Sector Insight

01. Introduction

This chapter analyses the responses to RiF’s 2020 prospect researcher survey and compares these to the results of our previous survey in 2014.

Almost 90 respondents took part in the 2020 survey; the location of respondents ranges across Africa (country not specified), Australia, Bangladesh, Israel, New Zealand, United Kingdom, and the USA.

Survey questions were designed to provide the reader with:

  • A broad view of the skills required to carry out prospect research.
  • The training used to build these skills.
  • An overview of the organisations, causes and sectors employing respondents, and the scale of their operations.

A picture emerges of the prospect researcher as typically working in larger non-profit organisations (mostly with revenues of £1m or more), supporting major gifts, corporate partnerships, or trusts and foundations teams, and typically using specialist web-based resources to discover intelligence around a prospect’s interests, networks, and capacity to give.

There are more nuanced aspects to the responses: two-thirds of respondents perform non-research tasks as part of their role (often stewardship, database management or insight), and while prospect identification was the top priority in both the 2014 and 2020 surveys, the rise of portfolio management was evident across the period, perhaps a result of greater pressure to find efficiencies and drive income.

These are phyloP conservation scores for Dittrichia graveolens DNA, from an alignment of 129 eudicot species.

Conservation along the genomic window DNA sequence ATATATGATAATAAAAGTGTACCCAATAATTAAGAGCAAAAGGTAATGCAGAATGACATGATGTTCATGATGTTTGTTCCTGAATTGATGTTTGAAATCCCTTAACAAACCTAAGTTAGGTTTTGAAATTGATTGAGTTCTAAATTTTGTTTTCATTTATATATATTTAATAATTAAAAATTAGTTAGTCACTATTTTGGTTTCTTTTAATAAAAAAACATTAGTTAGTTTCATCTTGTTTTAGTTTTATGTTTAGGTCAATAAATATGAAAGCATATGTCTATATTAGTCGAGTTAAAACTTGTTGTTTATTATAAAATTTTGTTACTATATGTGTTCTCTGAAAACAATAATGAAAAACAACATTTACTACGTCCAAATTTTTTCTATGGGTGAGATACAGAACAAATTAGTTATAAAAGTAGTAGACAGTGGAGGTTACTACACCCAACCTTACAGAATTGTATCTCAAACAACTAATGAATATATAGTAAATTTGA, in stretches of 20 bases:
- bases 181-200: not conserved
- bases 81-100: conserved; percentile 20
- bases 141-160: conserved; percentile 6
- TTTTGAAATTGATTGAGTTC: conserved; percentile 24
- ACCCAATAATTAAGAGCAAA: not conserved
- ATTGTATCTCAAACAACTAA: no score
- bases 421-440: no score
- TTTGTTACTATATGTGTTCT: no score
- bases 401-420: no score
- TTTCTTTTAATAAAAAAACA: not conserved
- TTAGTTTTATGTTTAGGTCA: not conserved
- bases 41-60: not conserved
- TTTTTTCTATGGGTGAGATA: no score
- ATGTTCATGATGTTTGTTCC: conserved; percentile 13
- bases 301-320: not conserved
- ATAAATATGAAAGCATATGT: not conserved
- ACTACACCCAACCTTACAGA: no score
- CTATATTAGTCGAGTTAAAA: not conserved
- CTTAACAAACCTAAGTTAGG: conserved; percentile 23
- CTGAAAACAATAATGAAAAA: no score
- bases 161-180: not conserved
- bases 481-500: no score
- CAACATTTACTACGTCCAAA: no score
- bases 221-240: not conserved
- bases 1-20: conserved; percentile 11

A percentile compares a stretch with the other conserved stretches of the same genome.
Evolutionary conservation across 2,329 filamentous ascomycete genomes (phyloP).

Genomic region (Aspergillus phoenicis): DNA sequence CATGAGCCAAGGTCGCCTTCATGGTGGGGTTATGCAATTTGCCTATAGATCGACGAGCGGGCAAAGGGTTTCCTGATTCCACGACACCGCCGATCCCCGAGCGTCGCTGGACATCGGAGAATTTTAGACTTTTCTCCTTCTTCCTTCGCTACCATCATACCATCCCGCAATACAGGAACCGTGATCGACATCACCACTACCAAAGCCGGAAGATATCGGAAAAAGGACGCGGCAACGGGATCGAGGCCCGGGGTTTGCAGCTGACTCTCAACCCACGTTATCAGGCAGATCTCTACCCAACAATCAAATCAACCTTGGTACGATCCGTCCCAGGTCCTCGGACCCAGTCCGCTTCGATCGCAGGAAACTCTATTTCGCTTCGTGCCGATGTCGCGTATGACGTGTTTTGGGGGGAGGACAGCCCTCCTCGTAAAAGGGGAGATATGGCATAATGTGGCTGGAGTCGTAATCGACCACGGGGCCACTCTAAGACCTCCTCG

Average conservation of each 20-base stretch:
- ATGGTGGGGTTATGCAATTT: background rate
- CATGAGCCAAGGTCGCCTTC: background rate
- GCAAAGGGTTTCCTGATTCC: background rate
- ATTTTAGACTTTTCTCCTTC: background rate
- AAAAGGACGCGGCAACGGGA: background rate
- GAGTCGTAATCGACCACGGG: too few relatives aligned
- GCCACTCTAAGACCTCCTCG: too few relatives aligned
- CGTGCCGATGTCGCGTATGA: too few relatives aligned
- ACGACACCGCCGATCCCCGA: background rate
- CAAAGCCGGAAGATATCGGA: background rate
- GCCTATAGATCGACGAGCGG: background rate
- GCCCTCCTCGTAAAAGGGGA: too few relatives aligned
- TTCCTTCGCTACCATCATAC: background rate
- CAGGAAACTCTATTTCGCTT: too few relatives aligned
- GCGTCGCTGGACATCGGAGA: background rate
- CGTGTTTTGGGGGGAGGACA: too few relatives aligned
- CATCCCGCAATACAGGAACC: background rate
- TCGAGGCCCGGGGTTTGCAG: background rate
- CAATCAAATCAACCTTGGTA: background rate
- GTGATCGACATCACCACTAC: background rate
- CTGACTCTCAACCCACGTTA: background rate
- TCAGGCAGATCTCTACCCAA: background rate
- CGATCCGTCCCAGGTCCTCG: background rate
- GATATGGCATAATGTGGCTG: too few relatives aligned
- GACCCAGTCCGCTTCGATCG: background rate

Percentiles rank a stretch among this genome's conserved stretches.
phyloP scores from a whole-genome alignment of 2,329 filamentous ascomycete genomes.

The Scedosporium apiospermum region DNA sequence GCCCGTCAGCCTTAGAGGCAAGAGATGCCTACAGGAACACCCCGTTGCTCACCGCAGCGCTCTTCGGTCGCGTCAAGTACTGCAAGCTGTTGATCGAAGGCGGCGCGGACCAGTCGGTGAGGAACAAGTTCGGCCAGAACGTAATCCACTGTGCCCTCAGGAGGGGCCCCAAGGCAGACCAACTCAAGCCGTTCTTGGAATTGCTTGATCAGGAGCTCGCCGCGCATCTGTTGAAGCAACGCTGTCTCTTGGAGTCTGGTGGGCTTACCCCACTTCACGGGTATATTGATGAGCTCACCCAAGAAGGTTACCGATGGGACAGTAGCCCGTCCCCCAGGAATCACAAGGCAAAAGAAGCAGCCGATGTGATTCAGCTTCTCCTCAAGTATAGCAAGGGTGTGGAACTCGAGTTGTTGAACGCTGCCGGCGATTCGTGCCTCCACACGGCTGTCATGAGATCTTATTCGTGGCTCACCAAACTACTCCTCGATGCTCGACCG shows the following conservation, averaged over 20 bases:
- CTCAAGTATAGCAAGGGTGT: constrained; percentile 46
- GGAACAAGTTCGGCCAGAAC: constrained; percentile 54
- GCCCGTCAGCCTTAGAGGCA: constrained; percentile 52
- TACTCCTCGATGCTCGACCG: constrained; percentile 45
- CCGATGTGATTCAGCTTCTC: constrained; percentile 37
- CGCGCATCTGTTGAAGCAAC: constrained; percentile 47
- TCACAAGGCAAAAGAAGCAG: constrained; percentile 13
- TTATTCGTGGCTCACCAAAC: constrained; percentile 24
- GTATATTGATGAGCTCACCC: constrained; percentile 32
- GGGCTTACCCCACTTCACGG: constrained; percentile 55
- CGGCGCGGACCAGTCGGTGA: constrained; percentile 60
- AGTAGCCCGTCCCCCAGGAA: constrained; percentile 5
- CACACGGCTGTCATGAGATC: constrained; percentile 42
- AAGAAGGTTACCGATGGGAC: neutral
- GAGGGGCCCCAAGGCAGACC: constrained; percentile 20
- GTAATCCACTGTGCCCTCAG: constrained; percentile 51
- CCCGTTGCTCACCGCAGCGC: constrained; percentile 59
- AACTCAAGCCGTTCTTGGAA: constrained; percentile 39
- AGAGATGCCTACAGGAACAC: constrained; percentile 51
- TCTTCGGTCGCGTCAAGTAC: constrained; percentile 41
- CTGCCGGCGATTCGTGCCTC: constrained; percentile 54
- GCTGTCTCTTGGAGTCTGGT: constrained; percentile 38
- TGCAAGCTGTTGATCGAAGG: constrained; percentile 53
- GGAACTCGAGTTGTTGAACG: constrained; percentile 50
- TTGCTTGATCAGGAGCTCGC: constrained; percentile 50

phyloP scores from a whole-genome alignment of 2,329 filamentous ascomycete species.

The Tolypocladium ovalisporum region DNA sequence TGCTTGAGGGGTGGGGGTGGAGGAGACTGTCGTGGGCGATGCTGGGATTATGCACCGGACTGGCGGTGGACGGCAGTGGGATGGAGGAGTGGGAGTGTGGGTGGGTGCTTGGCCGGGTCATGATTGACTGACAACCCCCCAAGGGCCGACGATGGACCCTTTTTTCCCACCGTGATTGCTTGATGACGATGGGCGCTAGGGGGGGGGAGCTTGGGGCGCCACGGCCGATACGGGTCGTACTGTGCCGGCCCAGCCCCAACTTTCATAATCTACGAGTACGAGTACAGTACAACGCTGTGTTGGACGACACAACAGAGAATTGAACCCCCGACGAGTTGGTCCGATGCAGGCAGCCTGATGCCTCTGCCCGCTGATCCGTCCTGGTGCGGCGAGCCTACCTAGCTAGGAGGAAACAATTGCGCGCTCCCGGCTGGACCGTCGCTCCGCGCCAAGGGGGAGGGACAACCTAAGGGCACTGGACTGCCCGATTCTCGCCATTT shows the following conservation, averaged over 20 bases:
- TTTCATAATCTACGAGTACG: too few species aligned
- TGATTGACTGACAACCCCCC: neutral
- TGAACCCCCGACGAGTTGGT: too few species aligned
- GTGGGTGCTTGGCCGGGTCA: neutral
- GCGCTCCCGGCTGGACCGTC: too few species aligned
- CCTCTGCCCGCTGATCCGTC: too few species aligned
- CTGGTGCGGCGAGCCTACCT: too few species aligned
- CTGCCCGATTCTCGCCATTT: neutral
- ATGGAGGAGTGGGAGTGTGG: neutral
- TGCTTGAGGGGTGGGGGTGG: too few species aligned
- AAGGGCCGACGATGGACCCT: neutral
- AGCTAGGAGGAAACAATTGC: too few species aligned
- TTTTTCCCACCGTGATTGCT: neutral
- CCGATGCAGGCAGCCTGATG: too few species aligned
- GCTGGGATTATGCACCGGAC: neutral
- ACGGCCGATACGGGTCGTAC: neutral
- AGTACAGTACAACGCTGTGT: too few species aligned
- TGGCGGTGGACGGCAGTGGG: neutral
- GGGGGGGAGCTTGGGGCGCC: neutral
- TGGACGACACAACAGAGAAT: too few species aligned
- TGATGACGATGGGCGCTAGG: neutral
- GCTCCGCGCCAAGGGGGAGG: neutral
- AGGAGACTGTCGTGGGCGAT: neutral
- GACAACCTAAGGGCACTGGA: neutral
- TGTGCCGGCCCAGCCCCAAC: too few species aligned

Potential areas for greater exploration are also suggested. Strikingly:

  • 50% of respondents chose not to answer key questions on return on investment (ROI), and the textual answers indicated a broad lack of clarity on how best to demonstrate ROI and impact of research.
  • A 27% rise in on-the-job training raises questions as to whether necessary investment and opportunity are available for researchers to hone and update their skills.
  • A relatively low 11% of respondents say they are looking to stay in their current role, while 35% say they are thinking of exploring other areas of fundraising for future career moves.

This makes it plain that there is more to do to strengthen opportunities for career progression within prospect research, and to expand existing avenues for career growth.

02. About the Individual

This section focusses on responses to survey questions under the headings of ‘About You’ and ‘About Your Experience.’

First, the survey delves into demographics of prospect researchers; where they are based, their age, gender, and details of their roles.

Most respondents are based in the UK, in London and the South-East, and this is consistent throughout both surveys.

  • There is an increase in international respondents in 2020, with 30% based outside the UK compared to 5% in 2014.
  • 25% of respondents are US-based.

This is possibly an indicator of the increase in international philanthropy and organisations looking outside of their home country for supporters or could simply reflect the growing reach of RiF.

Regarding respondent demographics:

  • The gender split in 2020 was 71:27 female to male, compared to 67% female in 2014, so there is no meaningful change here;
  • 2% of respondents prefer not to say.
  • There is a consistently wide age range for researchers, from 25-64.

Regarding education and job role:

  • Both surveys show most researchers have an undergraduate or postgraduate degree.
  • There is an increase in salary splits from 2014 to 2020 (see graph 1), which suggests there has been an increase in senior prospect research roles, although this could also reflect an increase in the seniority of survey respondents.
Graph showing comparison of salary changes from 2014 to 2020

The variety of previous roles held by prospect researchers is vast, as you can see by the word cloud below. There is no single lead-in career path that stands out, although a lot of respondents had experience in development and business functions of some kind. This WordCloud shows many of the different roles: